SovrnThis is an ad network. (Privacy Policy)
    Facebook AdsThis is an ad network. (Privacy Policy)
    Amazon Unified Ad MarketplaceThis is an ad network. (Privacy Policy)
    AppNexusThis is an ad network. (Privacy Policy)
    OpenxThis is an ad network. (Privacy Policy)
    Rubicon ProjectThis is an ad network. (Privacy Policy)
    TripleLiftThis is an ad network. (Privacy Policy)
    Say MediaWe partner with Say Media to deliver ad campaigns on our sites. (Privacy Policy)
    Remarketing PixelsWe may use remarketing pixels from advertising networks such as Google AdWords, Bing Ads, and Facebook in order to advertise the HubPages Service to people that have visited our sites.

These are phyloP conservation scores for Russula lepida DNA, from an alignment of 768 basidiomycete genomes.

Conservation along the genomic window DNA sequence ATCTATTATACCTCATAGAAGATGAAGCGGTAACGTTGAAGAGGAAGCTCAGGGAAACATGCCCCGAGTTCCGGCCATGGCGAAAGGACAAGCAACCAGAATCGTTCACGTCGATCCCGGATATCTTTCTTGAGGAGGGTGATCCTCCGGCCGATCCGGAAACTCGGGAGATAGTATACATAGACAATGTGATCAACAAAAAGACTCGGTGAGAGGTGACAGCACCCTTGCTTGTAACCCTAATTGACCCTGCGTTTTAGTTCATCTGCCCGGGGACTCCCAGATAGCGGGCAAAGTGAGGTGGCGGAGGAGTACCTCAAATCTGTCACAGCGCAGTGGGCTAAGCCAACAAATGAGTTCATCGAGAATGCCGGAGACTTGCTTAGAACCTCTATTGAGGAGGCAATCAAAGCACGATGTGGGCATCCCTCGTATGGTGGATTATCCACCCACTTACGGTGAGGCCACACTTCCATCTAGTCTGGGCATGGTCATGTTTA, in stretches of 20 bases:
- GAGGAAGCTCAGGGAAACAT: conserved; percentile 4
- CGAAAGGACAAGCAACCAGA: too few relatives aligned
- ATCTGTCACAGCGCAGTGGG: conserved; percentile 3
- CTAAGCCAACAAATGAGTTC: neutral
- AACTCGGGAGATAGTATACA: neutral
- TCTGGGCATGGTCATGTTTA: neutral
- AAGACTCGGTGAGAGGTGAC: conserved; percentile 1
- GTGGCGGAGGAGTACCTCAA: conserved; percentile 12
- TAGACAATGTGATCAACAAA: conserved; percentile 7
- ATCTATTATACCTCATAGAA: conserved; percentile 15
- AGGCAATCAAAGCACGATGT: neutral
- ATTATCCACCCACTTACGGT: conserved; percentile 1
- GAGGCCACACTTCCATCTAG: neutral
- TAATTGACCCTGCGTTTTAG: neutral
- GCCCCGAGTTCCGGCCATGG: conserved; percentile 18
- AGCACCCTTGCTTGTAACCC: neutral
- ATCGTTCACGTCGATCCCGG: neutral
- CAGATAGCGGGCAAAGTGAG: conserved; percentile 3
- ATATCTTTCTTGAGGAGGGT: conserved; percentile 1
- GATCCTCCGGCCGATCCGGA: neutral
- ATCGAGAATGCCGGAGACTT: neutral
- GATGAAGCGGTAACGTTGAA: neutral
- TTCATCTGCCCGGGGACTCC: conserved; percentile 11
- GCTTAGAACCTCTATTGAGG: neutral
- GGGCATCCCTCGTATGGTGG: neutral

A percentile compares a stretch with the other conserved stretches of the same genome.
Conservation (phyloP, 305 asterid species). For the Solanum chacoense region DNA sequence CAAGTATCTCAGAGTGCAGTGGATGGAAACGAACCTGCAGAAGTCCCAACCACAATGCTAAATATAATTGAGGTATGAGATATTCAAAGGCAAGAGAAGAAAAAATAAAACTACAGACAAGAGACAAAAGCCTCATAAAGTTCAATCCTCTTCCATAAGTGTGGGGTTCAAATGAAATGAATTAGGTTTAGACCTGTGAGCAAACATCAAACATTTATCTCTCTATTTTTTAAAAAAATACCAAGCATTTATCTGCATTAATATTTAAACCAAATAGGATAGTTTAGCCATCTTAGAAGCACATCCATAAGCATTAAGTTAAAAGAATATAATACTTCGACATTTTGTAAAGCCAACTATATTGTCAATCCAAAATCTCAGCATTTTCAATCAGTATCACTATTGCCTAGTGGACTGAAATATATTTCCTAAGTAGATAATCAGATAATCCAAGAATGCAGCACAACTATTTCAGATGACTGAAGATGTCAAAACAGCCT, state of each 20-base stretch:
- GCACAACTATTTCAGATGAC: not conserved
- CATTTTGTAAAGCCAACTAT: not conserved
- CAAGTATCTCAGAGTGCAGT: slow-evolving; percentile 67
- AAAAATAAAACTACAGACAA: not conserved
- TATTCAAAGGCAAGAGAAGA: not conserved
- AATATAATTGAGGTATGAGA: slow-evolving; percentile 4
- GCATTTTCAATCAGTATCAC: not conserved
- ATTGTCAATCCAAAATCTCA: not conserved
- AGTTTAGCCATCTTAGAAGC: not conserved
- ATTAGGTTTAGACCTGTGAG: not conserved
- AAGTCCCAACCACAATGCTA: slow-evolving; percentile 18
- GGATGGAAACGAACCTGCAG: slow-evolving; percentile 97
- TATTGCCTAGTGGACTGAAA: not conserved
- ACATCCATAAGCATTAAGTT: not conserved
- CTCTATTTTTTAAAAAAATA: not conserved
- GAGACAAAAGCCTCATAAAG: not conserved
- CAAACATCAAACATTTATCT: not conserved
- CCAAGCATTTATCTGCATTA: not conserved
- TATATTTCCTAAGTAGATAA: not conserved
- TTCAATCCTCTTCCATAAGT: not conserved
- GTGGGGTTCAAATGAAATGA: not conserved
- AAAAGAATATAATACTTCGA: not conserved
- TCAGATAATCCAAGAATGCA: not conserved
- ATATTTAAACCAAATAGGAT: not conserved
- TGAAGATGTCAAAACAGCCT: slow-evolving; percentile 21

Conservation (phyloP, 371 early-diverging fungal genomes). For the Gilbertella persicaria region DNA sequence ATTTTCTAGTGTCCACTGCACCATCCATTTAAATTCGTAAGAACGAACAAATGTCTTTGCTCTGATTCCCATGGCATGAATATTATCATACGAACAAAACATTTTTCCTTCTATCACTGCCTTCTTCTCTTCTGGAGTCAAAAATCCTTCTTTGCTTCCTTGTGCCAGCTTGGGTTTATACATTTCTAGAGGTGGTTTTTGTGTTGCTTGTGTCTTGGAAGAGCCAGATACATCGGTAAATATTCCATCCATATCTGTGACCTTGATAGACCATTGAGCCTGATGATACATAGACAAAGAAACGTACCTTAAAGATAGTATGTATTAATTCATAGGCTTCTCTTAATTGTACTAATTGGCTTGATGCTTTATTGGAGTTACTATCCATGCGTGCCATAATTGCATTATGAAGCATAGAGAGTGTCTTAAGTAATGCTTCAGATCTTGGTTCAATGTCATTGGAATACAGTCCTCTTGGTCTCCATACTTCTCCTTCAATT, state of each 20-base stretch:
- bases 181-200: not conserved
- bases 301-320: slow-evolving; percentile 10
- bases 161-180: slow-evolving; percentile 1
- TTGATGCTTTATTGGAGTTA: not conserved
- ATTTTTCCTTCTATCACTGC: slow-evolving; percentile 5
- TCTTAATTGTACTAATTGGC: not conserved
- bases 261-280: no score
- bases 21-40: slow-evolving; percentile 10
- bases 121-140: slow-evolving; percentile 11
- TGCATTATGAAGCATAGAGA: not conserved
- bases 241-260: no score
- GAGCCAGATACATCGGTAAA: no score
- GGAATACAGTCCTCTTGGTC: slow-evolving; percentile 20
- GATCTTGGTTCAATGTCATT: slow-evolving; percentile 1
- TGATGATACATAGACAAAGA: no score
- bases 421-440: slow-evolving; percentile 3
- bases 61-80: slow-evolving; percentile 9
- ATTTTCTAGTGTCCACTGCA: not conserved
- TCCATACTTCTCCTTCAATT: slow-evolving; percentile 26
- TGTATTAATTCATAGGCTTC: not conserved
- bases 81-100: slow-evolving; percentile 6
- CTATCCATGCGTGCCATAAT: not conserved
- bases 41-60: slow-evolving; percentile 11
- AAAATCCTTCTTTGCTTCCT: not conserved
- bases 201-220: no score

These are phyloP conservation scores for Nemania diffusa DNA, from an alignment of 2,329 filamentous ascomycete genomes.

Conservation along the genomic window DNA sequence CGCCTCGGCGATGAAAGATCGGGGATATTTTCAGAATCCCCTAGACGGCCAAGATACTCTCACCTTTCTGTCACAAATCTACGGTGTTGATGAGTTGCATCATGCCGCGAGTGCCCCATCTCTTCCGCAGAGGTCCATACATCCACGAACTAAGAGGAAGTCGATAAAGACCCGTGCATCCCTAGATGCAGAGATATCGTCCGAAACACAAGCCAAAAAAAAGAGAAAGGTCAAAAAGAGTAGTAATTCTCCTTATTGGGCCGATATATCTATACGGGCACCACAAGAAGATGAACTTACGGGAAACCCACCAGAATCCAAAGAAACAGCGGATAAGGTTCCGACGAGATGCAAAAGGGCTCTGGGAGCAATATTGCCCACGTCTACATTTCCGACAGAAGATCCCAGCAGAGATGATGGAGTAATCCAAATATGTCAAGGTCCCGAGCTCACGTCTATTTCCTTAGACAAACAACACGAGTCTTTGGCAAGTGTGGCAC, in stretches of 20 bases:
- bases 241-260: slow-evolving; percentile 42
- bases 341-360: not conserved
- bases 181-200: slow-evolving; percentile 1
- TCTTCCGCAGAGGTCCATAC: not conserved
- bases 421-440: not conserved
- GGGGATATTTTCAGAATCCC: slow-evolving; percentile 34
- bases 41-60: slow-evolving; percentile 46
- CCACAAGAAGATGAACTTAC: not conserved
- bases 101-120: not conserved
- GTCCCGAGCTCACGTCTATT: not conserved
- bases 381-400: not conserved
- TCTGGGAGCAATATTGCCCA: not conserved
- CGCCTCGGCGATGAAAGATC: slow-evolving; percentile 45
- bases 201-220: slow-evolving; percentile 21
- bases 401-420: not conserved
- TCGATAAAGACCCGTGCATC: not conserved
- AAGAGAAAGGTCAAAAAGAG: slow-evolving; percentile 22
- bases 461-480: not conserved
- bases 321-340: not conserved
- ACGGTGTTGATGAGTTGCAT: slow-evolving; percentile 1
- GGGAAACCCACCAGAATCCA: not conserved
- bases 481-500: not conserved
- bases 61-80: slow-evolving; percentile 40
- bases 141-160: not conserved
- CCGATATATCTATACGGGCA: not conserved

Conversion Tracking PixelsWe may use conversion tracking pixels from advertising networks such as Google AdWords, Bing Ads, and Facebook in order to identify when an advertisement has successfully resulted in the desired action, such as signing up for the HubPages Service or publishing an article on the HubPages Service.
    Statistics
    Author Google AnalyticsThis is used to provide traffic data and reports to the authors of articles on the HubPages Service. (Privacy Policy)
    ComscoreComScore is a media measurement and analytics company providing marketing data and analytics to enterprises, media and advertising agencies, and publishers. Non-consent will result in ComScore only processing obfuscated personal data. (Privacy Policy)
    Amazon Tracking PixelSome articles display amazon products as part of the Amazon Affiliate program, this pixel provides traffic statistics for those products (Privacy Policy)